Golf Course Management

FEB 2016

Golf Course Management magazine is dedicated to advancing the golf course superintendent profession and helping GCSAA members achieve career success.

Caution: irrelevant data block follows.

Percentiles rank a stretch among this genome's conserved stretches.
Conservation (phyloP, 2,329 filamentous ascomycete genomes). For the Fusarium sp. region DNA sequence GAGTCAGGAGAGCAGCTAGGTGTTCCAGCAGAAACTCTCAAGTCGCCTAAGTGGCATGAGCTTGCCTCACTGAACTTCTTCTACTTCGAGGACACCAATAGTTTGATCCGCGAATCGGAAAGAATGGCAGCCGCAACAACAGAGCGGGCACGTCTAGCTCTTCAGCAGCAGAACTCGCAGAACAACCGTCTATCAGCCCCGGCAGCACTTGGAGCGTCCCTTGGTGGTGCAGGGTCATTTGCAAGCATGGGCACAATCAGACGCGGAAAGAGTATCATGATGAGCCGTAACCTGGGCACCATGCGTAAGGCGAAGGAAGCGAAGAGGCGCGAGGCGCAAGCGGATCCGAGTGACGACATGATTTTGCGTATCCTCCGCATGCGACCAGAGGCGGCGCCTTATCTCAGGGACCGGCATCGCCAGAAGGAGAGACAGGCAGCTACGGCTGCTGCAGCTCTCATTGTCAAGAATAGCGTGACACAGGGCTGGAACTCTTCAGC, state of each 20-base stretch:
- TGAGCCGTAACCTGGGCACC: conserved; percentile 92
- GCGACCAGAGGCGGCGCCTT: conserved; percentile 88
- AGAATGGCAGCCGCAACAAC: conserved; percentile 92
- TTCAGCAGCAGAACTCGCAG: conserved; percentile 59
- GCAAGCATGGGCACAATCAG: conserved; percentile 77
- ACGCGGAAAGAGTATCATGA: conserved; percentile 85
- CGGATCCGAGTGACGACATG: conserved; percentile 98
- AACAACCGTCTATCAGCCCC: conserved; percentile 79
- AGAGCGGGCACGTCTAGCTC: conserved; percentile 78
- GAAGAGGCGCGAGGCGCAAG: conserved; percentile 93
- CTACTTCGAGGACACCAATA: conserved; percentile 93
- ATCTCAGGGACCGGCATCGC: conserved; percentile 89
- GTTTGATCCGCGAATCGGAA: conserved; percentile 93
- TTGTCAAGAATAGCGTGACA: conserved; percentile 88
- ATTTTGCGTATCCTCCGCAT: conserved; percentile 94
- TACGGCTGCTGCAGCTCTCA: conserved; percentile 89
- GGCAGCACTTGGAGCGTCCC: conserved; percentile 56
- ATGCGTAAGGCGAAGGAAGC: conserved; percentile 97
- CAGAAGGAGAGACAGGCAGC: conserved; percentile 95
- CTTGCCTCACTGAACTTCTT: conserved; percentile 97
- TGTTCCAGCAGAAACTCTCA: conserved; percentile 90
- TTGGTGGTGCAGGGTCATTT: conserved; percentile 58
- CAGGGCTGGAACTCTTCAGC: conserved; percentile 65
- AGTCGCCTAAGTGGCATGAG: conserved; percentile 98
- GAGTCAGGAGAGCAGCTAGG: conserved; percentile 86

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90 GOLF COURSE MANAGEMENT 02.16 control the new pests, or they are ineffective because they are not applied at the appropri - ate time. Examples include neonicotinoids such as imidacloprid (Merit, Bayer), clothiani - din (Arena, Valent), thiamethoxam (Merid- ian, Syngenta) and their generic equivalents, which are excellent white grub insecticides. Sugarcane beetle grubs and hunting billbugs, however, have appeared in many areas treated with these products. Although these com - pounds are capable of controlling the "new" pests, the life cycles of the new pests do not coincide with those of the old pests, and the susceptible stages of the new pests escape the window for application and persistent residual activity of the new products. This is not a knock on the products, but if specifc products are consistently used for decades, pests can be - come a problem if they aren't susceptible to the product or if their life cycle allows them to escape exposure. This scenario has been ob - served repeatedly in feld crops. Perhaps one of the frst examples we saw of this phenomenon for insect control in turf was the appearance of white grubs in areas treated with fpronil (Top Choice or Chipco Choice, Right: Damage to warm-season turfgrass from hunting billbugs has become more common over the past 10 years. Photo by Jake Doskocil Below: The hunting billbug is often observed on putting greens and cart paths, but rarely on fairways and roughs, which are the areas where it causes the most turf damage. Photo by Clyde Sorenson control) changes. Some insects that were sup- pressed for years by one group of insecticides may not be controlled or affected by the newer products. This has likely played a major role with some of the new pests observed in the U.S. in recent years. It has occurred in agricul - tural crops such as cotton, for which growers have relied on specifc groups of insecticides for a long period of time. When a group of insecticides is introduced to control the primary pests, the industry transitions to using only the newer, more ef - fective products against key pests. Over the next 10 years, different pests begin to emerge, which shouldn't be a surprise, as insects are very capable of jumping through any doors humans open. Newer insecticides In the early 1980s, the industry relied al - most exclusively on insecticides in the organo- phosphate and carbamate groups for insect control. Then about 20 years ago, we switched to neonicotinoids, pyrethroids and phenylpyr - azoles. Now, after almost two decades of rely- ing on these products, some new pests have appeared. The newer products either cannot Pests can become a problem if they aren't susceptible to the product or if their life cycle allows them to escape exposure.

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